Diana Flores didn’t know where to begin.
College was some big pie in the sky idea for her when she attended classes at South Hills High School. Then the Tarrant To & Through Partnership came along and helped her find her path to earn college credit while still in high school and get her in college.
“I felt like my friends already knew everything, and I was behind them. But T3 has really helped me get ahead of them than I thought I would be,” said Flores, now a TCC student.
Flores was one of three students who recently told the Tarrant County College board of trustees about how T3 helped set them up for success and showed them how to navigate college — including how to begin earning credit before graduating high school. They are part of the creation of a college-going culture that TCC, Fort Worth ISD and T3 are instilling in students.
Fort Worth ISD has several programs for putting students in a college-like environment while still in high school. Their TCC partnership programs include:
- Special campuses called early college high schools that blend college-level work with high school courses.
- Pathways in Technology Early College High Schools that are focused on a specific industry and have a company as a partner.
- Texas Science, Technology, Engineering and Mathematics academies that are math and science-focused P-TECH campuses.
Beyond that, students also may enroll in dual credit courses, Advanced Placement and On Ramps classes. On Ramps is a University of Texas at Austin program that allows students to earn credit in a research-level college class.
Offering as many choices as possible is key for David Saenz, Fort Worth ISD’s chief of innovation. Each of the paths for college-level courses is an opportunity to make college a reality for students. That is why Fort Worth ISD and TCC offer the programs at no cost to students.
Money is often a barrier for students of color or students who come from low income families. Nearly nine out of 10 students in Fort Worth ISD come from a family with a low income. Not only that, programs like early college high school and P-TECH do not have any requirements for students to enroll. All they do is submit their application.
“These are students who simply want this opportunity,” Saenz said.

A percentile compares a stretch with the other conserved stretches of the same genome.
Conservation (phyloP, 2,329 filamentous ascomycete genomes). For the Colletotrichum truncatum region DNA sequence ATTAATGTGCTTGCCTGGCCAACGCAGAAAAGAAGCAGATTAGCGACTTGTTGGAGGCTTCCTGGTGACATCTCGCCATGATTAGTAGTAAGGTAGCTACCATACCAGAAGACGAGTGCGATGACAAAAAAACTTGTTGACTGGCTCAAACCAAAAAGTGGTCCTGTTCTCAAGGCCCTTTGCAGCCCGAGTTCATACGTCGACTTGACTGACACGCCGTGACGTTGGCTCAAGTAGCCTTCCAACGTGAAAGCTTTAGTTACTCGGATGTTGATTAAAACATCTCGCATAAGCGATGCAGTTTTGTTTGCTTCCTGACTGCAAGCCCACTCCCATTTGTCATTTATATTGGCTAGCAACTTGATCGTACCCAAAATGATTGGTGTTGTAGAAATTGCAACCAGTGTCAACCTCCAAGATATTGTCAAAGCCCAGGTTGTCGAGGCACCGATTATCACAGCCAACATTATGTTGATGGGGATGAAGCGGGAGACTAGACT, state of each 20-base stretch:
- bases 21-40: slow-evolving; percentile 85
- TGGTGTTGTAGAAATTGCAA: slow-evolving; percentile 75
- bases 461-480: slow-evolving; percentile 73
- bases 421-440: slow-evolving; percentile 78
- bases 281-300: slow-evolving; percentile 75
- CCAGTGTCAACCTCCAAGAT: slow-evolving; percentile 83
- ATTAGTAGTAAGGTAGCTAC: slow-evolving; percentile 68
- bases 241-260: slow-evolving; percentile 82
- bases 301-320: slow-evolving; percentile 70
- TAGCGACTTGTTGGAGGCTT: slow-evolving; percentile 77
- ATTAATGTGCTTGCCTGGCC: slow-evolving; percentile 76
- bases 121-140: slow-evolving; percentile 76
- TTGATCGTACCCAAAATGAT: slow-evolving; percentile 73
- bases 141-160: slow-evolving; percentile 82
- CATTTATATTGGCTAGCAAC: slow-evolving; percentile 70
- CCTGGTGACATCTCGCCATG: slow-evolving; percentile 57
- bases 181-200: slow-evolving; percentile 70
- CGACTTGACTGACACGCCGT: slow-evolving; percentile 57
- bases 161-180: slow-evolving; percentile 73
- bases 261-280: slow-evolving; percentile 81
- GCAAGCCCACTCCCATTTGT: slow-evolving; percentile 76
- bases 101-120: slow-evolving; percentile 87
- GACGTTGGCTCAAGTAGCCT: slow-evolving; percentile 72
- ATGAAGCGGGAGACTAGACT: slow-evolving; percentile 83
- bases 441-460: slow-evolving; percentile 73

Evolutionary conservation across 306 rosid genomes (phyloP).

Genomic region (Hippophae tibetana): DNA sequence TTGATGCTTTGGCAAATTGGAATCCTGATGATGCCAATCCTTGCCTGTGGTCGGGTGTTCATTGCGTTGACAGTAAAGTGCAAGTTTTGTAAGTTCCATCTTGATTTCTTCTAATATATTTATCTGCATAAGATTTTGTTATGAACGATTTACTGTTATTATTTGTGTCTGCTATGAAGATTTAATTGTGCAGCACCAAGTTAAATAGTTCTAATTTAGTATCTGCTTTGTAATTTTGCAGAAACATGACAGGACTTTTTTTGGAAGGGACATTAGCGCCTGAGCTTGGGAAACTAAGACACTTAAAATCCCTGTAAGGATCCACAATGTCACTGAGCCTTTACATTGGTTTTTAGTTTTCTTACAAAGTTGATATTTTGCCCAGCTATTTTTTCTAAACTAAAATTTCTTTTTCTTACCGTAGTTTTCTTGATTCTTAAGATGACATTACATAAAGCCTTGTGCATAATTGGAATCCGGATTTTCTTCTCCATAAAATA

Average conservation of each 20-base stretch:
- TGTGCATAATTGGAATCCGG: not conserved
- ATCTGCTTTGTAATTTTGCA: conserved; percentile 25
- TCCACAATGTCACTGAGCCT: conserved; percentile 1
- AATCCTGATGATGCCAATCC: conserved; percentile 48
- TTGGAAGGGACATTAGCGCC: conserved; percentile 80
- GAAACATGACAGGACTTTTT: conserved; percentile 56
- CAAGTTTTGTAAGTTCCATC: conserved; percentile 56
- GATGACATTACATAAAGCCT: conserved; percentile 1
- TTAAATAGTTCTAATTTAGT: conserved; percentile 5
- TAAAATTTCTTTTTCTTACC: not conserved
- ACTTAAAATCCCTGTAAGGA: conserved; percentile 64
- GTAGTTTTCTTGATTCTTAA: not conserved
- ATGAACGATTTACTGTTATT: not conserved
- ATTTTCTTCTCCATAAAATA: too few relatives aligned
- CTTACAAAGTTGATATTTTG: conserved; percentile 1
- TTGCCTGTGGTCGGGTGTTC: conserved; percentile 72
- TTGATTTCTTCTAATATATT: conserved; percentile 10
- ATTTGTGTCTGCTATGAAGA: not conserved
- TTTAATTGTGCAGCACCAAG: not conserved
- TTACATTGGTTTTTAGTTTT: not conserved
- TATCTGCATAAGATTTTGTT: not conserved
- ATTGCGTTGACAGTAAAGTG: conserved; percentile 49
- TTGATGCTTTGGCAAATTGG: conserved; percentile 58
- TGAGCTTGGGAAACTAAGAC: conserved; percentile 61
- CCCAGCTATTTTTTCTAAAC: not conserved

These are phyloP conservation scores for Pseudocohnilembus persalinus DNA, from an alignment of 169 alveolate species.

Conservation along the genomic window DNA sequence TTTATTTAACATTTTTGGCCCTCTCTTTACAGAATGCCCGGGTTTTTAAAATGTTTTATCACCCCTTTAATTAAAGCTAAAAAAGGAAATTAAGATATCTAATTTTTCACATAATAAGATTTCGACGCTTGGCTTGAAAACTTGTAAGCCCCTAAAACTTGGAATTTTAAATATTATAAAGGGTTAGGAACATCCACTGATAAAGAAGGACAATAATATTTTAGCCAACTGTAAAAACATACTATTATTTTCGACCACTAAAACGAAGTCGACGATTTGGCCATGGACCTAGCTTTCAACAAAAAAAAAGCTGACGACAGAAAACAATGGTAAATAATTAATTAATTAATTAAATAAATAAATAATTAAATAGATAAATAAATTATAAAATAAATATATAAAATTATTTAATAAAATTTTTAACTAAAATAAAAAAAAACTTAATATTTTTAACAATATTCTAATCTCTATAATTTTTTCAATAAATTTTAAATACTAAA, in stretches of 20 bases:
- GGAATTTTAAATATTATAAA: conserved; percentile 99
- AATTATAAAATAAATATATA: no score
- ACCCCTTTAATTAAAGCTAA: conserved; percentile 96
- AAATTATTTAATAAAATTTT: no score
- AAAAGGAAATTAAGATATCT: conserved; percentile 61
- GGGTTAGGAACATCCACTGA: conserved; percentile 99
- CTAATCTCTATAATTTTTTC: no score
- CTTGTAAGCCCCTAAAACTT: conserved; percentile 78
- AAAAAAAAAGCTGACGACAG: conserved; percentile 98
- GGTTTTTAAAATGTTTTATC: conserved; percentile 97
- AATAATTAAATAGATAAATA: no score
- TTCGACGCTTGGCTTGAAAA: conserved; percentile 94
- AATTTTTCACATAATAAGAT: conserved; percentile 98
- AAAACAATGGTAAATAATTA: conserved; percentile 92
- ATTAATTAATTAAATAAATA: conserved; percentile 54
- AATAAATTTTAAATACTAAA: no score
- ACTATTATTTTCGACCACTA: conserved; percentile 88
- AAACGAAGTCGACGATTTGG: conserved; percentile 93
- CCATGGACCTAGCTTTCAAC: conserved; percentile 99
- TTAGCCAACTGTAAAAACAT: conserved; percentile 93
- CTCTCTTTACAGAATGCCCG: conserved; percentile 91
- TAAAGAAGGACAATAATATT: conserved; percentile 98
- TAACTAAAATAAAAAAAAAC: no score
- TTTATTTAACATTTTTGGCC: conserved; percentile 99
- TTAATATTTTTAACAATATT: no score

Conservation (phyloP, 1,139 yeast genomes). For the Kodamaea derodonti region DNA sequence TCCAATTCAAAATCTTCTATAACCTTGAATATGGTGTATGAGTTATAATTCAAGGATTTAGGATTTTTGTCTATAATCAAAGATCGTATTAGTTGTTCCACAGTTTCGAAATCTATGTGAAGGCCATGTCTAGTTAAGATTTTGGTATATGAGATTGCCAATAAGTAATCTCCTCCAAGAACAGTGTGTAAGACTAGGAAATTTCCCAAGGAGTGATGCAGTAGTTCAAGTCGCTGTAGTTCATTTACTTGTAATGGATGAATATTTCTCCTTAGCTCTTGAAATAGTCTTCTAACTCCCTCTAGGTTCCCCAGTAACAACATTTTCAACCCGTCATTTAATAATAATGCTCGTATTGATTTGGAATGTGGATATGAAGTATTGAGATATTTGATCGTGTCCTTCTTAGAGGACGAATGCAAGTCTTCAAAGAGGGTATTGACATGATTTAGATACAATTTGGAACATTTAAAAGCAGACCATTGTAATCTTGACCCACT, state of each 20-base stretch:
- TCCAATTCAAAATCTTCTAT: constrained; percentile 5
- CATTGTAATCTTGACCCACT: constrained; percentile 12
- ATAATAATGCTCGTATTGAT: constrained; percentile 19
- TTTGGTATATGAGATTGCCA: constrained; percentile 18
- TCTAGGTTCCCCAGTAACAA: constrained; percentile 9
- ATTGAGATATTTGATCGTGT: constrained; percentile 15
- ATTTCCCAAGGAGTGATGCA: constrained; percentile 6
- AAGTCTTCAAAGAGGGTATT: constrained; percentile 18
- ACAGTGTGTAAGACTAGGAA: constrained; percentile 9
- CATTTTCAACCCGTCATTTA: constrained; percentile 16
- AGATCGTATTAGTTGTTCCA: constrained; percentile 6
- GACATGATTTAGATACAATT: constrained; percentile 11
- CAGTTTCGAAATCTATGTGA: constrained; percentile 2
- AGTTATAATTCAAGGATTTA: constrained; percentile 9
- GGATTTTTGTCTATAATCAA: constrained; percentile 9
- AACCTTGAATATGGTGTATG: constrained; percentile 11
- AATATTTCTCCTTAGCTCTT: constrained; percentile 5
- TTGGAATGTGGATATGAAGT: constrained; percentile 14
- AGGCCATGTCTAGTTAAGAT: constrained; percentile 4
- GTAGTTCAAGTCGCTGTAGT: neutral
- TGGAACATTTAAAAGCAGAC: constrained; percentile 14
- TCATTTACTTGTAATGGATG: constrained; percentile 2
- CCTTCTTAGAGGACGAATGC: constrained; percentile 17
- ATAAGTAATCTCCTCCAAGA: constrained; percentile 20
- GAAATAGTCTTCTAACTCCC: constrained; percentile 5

Students enrolled in college-level classes tend to have better outcomes than those who don’t.
The number of students enrolled in a dual credit course through TCC increased 36% between fall 2010 and fall 2021, according to figures from the college. During that 11-year period, 90% of students have successfully completed these classes, said Bill Coppola, president of TCC Southeast Campus.
If students take at least six dual credit hours, they are more likely to finish high school and earn a postsecondary degree, Coppola said.
In 2021, TCC operated 25 early college high schools or P-TECHs throughout Tarrant County. All seniors at those schools earned a high school diploma and 85% of them received an associate degree from TCC. The associate degree attainment rate is more than double the statewide rate of 40%.
In a traditional high school, the demographics of early college high school students would likely mean 50% of them would earn their high school diploma, Coppola said.
Fort Worth ISD has seen a pattern among its early college high school students: They outperform other students on the State of Texas Assessments of Academic Readiness end-of-course exams, Saenz said.
As more students go through early college high school, Coppola has seen a new trend emerge. Alumni of the program have encouraged their younger siblings to enroll.
This generational change will be important as TCC builds up a skilled workforce, Coppola said. Nearly seven out of 10 jobs in Tarrant County need at least an associate degree.
Getting high school students invested in building a college-going culture has been successful, but Coppola described that as just a starting point.
“We’re going back to the seventh grade in middle school to get them moving,” he said.
Jacob Sanchez is an enterprise journalist for the Fort Worth Report. Contact him at email@example.com or via Twitter. At the Fort Worth Report, news decisions are made independently of our board members and financial supporters. Read more about our editorial independence policy here.